Thursday, February 4, 2010

Why Game Stores Suck

Not all game stores suck, but many do. Why? My theory is simple: Anyone smart enough to run and survive a small business, especially retail, is smart enough to know better. Those who stay in it after gaining this knowledge, usually have an unusual motivation that's not driven by economics, and therefore they appear irrational. Lets take a look at why running a game store is irrational.

There is clearly no gold at the end of the retail rainbow. It's a slog, a constant educational process with no predictability or continuity. It's just as much work and training as a professional career, but without the payoff or rewards from working up a ladder of proficiency. The chance of failure in year four is just as high in year ten. The skills are not transferable. Success is elusive. In fact, what keeps many in for so long is the slow progression that gives the illusion of success. A 10% increase in sales each year would be successful in most growing businesses, but in the average games store, that's only a few thousand dollars profit, chump change in exchange for your life.

That illusion of growth and success, chasing the rainbow, appears at first to be backed up by numbers. If you can only bring in more inventory, get a bigger store, hire better employees, you'll beat the monster. However, larger stores quickly learn that specialty retail doesn't scale well. A larger store means larger expenses, commensurately larger sales (if you survive), and much higher risk, but without the larger payoff. Tell a large store owner you've got a small store and they'll smile blissfully, their mind drifting back to better days and fewer cares. "You keep hold of what you got, kid!" Running additional stores is fraught with even more peril. But this doesn't answer the question.

Why do many game stores suck? It's because once the majority of "clever enough" store owners realize their predicament, yet remain in business, they lose the usual profit motive that drives business. This is true in all areas of the game trade, and much of perceived retailer incompetency is often a result of some other oddly motivated person up the chain. In business, you may not know someone, but you can at least trust them to be self-motivated enough to not screw you and act in their best interest. Not in the game trade for the most part. There are too many weekend warriors, lifestyle businessmen, who act against their own interests because their motivations are, well, perverted. Too many people with day jobs that quickly become their focus. The problem is that if they weren't in it as a lifestyle choice initially, they eventually find themselves with the lifestyle regardless.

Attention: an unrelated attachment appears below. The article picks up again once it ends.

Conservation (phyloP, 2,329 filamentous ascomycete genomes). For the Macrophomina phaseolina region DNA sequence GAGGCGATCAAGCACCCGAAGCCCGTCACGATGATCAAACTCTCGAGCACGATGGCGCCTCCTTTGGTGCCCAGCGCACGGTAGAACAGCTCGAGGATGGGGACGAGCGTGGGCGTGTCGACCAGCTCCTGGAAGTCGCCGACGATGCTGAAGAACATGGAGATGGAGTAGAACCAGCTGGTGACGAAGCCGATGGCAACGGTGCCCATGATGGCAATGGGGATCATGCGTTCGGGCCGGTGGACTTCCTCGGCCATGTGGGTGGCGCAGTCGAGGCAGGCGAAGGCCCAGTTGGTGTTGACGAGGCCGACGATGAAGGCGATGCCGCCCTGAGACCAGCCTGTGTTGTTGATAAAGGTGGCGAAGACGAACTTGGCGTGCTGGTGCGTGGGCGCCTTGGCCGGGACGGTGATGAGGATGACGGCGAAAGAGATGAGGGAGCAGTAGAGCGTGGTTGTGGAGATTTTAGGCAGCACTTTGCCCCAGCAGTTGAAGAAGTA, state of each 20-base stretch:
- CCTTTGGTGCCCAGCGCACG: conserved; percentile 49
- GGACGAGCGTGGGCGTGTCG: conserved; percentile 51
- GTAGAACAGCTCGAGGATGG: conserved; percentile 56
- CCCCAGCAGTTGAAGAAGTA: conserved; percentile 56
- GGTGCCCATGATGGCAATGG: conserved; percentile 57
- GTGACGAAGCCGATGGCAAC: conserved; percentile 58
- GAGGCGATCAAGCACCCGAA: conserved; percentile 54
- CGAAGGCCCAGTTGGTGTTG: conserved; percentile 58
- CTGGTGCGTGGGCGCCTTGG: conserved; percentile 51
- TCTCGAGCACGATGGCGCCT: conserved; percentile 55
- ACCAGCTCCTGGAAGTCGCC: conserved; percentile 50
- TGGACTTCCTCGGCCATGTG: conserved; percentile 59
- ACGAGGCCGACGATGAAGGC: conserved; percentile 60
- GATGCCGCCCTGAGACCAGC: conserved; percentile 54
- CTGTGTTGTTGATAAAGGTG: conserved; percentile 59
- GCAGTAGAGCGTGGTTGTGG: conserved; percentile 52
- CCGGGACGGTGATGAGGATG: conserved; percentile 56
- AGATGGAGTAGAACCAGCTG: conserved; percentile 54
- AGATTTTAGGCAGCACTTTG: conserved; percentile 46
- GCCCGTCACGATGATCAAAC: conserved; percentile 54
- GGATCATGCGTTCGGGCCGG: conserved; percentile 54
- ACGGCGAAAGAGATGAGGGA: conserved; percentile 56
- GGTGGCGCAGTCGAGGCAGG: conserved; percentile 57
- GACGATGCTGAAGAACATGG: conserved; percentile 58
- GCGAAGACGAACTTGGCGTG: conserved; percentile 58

When the profit motive is removed by default, game store owners find other motivations. Perhaps they want a quiet job with less stress because they have a WWGJ (Wife With a Good Job). Maybe they want a venue to play their games or paint their models. Maybe it's all about the ego and being head geek. They become industry leaders and moguls, often while their stores burn in the background. They lecture on financial responsibility while their bills go unpaid. They become mavens in segments of the game trade that interest them and ignore others, because if you aren't in it for the money, you damn well better be doing something you love. There's a lot not to love in the game trade. If you happen to play the games they don't love, there is no love for you. Why won't your store special order your game? Because the owner doesn't love you. What about the profit motive? If he was interested in profit, he would go back to his day job, or perhaps he's already back at his day job and the guy he hired makes minimum wage and has no power to help you.

Wow, what a downer, Gary. Didn't you argue elsewhere recently that game store owners can be trusted to follow their best interest? Yes, and this is only half the story. What about the good half? Having a good half is phenomenally good, considering all small businesses have about a 50% fail rate after four years. I would like to presume that half of all stores doing things right is pretty good and not all that uncommon for small business.

We know little about this good half. The old adage, "he who speaks does not know, and he who knows does not speak" seems to be apt. There are many successful stores out there with owners that quietly do their jobs. They don't participate in web forums, write blogs like this one, or pontificate at trade shows.

They don't just "do" their jobs, they tend to do them brilliantly. They're the ones doing the seemingly impossible, profitably running a store with much hard work and effort. Many have an angle, a related side business, a unique audience they cater to, a profitable online presence, or just decades of momentum and a giant customer base. Many take the kind of advice other stores give and turn it into an art form. Occasionally I'll be introduced to one of them, the inner circle of success that defies all the asshattery of the game trade. It's like the sky has opened up for me after taking advice for years from circus performers. Some just love the business side of the game trade; they have a high Int and a low Wis. I'm always trying to figure out how to be one of them. It's the elusive pot of gold at the end of my rainbow.